John Byrne: Yeah. And going forward, today was also the day where incoming president Biden named his justice department team. He’s going to appoint/nominate Eric Garland, (Judge Garland) as the attorney general. His brief comments today on Judge Garland talked about specifically domestic terrorism, [be]cause he was one of the prosecutors in the Oklahoma city bombing [case] in the nineties.

So sadly there's a connection, but he mentioned in his comments, he also said something that I think is very important. He mentioned “the rule of law is not simply a turn of a phrase”.

So I think the justice department will obviously focus on this as an area that needs prosecution, investigations, that sort of thing. Director Christopher Ray, back in 2019 identified this as a priority for the Bureau. And he issued a statement this morning and I'll just read this quick portion of it. He said “The violence and destruction of property at the Capitol yesterday showed a blatant and appalling disregard for our institutions of government, and the orderly administration of the democratic process.”

And as we've said consistently, we don't tolerate violent agitators and extremists. They use the guise of the first amendment to incite violence and wreak havoc. So I do think that's going to be another thing to watch for the incoming Congress - House and Senate both. I believe we'll look at potential legislation to put domestic terrorism as a defined term under title 18, which I think is woefully lacking and many agree on both sides of the aisle, is needed.

Elliot Berman: Right. Just for our listeners who aren't familiar title 1[8] is really the federal criminal law.  Yeah I do think it has been a hole for many years. People probably didn't perceive it as a critical hole, but we've certainly seen some things over the last number of years and months that would indicate that maybe that's a hole that has to be filled pretty promptly.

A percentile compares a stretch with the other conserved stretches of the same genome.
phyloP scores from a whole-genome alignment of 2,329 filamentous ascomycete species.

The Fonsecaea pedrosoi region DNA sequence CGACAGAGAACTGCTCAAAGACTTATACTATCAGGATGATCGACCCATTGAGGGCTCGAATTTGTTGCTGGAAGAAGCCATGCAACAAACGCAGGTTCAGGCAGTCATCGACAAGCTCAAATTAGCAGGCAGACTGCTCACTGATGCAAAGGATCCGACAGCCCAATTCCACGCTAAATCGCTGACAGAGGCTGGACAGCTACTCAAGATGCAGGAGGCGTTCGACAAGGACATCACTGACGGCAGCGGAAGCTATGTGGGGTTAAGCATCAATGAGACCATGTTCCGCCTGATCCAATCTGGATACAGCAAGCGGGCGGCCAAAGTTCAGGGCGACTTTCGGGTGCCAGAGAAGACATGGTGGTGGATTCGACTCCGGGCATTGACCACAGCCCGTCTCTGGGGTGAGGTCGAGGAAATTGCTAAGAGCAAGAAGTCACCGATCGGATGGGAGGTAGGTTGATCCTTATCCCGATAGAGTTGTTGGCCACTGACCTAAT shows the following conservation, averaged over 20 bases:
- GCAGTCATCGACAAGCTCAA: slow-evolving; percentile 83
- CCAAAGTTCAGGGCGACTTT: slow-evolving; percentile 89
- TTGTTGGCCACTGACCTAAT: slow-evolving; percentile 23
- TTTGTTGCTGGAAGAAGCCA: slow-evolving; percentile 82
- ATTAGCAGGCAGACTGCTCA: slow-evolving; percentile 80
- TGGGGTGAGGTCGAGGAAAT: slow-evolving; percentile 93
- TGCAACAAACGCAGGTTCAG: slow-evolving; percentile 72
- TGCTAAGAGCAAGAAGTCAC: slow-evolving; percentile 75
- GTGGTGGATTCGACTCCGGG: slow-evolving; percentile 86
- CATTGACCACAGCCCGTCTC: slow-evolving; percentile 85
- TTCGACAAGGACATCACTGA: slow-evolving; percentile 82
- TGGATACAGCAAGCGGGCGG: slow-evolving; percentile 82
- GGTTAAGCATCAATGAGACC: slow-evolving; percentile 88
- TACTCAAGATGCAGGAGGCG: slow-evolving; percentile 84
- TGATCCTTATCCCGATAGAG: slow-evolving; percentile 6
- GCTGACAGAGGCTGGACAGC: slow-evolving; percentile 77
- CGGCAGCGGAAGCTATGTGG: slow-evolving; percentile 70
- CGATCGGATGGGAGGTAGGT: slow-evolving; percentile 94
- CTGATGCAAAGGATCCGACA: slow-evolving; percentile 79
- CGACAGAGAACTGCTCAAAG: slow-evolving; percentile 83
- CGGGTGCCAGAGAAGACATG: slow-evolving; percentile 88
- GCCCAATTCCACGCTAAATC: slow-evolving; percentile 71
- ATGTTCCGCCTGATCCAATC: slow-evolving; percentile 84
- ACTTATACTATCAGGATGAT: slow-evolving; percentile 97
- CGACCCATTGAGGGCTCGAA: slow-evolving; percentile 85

John Byrne: Well, I don't think there's any question. And I think just on a final note, I would say it's very important as we hit this new year, new administration, and try to deal with the aftermath of the disgusting activities yesterday, that we recognize that at the end of the day we're all Americans, we need to work together, but facts do matter.

And I think we in the AML community, we respect that, and we just continue to do what I think we always do -  partner with our folks in law enforcement, the regulators, other parts of the private sector, and do the most we can to detect and hopefully prevent some of these activities going forward.

And I just think there's another thing to add to the list of priorities for the AML professional now in 2021.

Elliot Berman: Agreed well. Stay safe. You're a lot closer to Washington than I am. So first stay safe. Secondly, we'll look forward to people coming together and looking for a better path as we go ahead.

John Byrne: Great. Thanks Elliot. We'll talk next week. Take care.

Elliot Berman: You too. Bye-bye.